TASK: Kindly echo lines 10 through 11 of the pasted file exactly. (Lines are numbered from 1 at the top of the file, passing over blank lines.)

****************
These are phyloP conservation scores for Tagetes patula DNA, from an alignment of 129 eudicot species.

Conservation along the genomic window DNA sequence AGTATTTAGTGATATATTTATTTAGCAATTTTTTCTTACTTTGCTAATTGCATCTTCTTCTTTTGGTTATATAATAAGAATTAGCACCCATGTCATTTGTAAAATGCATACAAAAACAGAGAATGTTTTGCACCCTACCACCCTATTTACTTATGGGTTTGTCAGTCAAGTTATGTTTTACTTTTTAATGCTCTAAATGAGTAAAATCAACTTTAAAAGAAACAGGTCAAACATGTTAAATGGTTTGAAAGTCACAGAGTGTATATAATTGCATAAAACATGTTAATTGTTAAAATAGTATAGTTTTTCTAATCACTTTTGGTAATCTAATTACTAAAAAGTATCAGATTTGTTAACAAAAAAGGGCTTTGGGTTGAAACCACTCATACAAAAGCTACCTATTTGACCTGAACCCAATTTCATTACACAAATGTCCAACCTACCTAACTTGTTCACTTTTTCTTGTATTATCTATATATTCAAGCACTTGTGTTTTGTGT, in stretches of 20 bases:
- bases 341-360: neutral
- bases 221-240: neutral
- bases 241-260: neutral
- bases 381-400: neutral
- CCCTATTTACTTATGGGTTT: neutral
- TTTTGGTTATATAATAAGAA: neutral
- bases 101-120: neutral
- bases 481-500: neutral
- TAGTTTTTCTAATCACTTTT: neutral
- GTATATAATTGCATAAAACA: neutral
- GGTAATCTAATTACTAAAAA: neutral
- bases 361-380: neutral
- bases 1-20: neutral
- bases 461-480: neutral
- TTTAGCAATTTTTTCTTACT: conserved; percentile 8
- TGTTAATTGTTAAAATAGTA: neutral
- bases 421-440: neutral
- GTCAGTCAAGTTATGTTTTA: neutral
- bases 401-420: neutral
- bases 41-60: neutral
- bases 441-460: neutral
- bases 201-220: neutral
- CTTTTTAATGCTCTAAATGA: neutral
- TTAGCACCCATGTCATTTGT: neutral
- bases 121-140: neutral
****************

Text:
- bases 481-500: neutral
- TAGTTTTTCTAATCACTTTT: neutral